Eugene Courtney Hoopes (Com ’71) of Charlottesville died Jan. 29, 2023. As an undergraduate at the McIntire School of Commerce, he was a member of Theta Chi fraternity. After graduation, he earned his M.B.A. at The College of William & Mary. He spent his career working in finance and accounting in Charlottesville and the Washington, D.C., area. During his years at UVA, he fell in love with rugby and was a co-founder of the William & Mary Rugby Club. He was twice selected to represent Virginia as the state’s “select side” captain. In 2013, he was inducted into the Commonwealth of Virginia Rugby Football Hall of Fame. Survivors include his wife of 35 years, Debra, a daughter, and many nieces and nephews.
John Samuel “Sam” Johnston Jr. (Law ’72 CM) of Lynchburg, Virginia, died Dec. 10, 2022. While earning his law degree at UVA, he was elected to the Law School Council and was a member of Phi Alpha Delta law fraternity. Previously, he graduated from the University of Alabama, where he was a member of Chi Phi social fraternity. He worked as a judicial clerk for a year in Birmingham, Alabama, with Chief Federal Judge Frank McFadden of the northern district of Alabama. He then moved to Lynchburg and practiced law with Kizer, Phillips & Petty. He was a general district court judge for three and a half years before becoming a circuit court judge for the following 27 years. He is the author of Why Judges Wear Robes and co-author of The Art and Science of Mastering the Jury Trial. He enjoyed completing crossword puzzles, expanding his vocabulary and cheering on the University of Alabama football team. He was also an avid gardener and hunter. Survivors include his wife of 54 years, Liz, four children and seven grandchildren.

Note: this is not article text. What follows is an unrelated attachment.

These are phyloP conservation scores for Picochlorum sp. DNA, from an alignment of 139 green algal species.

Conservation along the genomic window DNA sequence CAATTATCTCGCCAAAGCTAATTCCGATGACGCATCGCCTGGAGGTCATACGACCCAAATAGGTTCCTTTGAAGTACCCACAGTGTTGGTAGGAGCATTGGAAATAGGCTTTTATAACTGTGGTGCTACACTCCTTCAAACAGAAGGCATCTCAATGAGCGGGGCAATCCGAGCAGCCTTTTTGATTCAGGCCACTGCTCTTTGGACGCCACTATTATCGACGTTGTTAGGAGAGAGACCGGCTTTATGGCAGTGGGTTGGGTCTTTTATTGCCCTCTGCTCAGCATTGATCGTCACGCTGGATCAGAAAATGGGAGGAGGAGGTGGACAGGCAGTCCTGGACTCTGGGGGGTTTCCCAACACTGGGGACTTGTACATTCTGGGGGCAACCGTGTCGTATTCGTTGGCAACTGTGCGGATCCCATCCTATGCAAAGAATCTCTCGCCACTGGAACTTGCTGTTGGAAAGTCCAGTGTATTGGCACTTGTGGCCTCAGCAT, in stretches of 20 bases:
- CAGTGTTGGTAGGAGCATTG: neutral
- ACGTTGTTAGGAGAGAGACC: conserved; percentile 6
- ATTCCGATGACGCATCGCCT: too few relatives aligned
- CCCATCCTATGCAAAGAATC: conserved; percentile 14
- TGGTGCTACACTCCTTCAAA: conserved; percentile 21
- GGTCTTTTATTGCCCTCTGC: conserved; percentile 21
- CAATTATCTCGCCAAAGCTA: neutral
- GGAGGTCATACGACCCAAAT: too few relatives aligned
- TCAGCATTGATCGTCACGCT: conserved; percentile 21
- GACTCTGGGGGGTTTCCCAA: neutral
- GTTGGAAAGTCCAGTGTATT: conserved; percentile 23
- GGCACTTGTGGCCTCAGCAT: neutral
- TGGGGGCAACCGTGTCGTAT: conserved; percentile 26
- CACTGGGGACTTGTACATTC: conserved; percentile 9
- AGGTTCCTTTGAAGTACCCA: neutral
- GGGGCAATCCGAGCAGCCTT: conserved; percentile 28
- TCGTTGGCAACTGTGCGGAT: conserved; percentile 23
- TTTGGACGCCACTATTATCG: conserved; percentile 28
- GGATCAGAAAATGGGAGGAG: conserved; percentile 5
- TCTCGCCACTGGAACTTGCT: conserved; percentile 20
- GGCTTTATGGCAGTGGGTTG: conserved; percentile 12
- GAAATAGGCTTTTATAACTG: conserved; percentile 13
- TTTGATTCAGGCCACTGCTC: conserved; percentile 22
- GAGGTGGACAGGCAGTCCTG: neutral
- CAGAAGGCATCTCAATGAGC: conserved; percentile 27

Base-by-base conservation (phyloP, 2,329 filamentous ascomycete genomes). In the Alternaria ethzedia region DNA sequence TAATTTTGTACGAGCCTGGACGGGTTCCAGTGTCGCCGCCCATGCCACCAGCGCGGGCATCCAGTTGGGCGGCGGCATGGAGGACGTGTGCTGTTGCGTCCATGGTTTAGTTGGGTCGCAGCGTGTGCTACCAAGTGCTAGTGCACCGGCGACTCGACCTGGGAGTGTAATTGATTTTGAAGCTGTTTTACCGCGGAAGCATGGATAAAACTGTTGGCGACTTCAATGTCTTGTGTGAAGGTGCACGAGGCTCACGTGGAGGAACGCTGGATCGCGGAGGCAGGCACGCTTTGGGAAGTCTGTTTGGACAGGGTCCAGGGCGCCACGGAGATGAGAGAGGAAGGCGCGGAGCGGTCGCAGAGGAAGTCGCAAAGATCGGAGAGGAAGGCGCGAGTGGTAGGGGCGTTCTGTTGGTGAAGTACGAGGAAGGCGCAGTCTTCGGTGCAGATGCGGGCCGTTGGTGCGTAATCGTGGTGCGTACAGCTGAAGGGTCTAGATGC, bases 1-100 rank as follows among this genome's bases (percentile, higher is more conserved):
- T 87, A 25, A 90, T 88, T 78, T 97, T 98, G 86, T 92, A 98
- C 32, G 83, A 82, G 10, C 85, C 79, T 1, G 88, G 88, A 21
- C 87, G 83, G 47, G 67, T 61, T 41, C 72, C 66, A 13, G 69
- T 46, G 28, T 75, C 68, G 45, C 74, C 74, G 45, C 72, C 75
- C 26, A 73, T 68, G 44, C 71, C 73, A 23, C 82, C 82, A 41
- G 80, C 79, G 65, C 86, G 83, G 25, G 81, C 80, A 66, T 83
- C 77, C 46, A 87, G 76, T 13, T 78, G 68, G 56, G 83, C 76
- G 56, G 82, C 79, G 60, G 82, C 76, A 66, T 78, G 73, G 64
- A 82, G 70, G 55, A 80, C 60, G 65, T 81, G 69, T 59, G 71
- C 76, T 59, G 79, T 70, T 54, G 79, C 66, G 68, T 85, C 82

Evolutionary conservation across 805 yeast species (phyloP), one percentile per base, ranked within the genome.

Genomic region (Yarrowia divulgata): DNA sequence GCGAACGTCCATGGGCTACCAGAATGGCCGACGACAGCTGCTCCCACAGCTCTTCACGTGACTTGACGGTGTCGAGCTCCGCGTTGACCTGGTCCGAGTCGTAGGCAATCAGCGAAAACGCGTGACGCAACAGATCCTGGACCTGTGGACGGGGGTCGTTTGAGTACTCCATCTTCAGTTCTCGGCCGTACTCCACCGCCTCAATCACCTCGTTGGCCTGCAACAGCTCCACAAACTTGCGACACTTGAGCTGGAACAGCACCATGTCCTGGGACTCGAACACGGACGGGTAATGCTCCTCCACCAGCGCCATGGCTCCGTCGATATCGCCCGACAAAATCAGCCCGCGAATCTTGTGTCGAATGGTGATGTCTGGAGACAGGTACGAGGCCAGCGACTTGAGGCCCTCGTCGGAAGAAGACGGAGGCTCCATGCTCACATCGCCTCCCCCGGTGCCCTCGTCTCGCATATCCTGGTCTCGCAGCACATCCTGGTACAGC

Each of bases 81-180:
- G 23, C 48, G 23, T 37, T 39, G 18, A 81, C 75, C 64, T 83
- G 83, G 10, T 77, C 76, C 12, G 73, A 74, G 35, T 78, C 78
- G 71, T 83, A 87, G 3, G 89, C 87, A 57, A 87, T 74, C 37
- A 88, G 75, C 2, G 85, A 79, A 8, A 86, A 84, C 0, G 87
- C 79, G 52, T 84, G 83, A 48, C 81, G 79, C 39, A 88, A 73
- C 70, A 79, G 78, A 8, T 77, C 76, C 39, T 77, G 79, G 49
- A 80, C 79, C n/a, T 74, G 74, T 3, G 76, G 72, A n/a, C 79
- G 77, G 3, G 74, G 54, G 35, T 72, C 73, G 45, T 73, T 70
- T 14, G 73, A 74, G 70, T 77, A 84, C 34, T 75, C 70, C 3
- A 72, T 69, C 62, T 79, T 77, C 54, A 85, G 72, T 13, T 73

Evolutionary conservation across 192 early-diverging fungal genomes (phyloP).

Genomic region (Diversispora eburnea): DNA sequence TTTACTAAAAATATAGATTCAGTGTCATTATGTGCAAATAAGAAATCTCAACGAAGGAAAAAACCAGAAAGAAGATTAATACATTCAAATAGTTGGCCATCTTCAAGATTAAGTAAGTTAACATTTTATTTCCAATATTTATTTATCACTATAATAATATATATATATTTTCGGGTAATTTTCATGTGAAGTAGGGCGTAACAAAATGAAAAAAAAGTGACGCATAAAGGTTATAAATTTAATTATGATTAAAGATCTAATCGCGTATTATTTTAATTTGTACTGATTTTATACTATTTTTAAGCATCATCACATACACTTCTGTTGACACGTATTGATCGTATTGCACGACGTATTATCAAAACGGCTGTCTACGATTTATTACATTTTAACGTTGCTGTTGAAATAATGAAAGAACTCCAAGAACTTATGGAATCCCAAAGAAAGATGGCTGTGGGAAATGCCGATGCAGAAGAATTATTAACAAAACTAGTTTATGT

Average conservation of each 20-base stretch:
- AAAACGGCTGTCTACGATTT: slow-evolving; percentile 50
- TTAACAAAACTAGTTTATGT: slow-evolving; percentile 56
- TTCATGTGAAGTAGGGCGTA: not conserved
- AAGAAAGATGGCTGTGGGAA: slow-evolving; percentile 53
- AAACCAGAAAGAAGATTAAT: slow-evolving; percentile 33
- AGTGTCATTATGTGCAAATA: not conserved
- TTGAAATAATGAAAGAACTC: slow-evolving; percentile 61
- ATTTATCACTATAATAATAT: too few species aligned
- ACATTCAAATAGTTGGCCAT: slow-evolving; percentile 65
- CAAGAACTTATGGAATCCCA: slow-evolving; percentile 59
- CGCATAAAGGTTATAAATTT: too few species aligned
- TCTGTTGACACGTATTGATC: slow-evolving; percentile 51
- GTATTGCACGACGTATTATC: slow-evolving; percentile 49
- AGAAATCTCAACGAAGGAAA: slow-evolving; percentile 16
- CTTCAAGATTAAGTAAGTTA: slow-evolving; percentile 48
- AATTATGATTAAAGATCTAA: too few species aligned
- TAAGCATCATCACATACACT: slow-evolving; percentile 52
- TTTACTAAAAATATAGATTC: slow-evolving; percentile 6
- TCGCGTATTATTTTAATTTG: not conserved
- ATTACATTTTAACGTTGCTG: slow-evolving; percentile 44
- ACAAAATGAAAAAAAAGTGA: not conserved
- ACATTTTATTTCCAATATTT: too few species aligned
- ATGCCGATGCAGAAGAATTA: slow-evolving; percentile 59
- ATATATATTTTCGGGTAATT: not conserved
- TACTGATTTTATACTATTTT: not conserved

Alexina Warnock Jones (Col ’75) of Cambridge, New York, died Jan. 4, 2023. After earning her degree in French at UVA, she earned her master’s degree in library science from Catholic University of America and began working for the U.S. Government Accountability Office in Washington, D.C. She remained there for the rest of her career, achieving top level civilian seniority. In 1985, she took a leave of absence to spend three years in southwestern Germany with her family. After retiring in Cambridge, New York, she was an active member of the Democratic Committee and the Cambridge Valley Cyclists. She also served as a volunteer at Bennington Museum, where she proofed grants and press releases. Known to friends and family as Zena, she enjoyed yoga, gardening, croquet and spending time with family. Survivors include her husband, Thom Jones (Col ’73, Educ ’75 CM), a daughter and two grandchildren.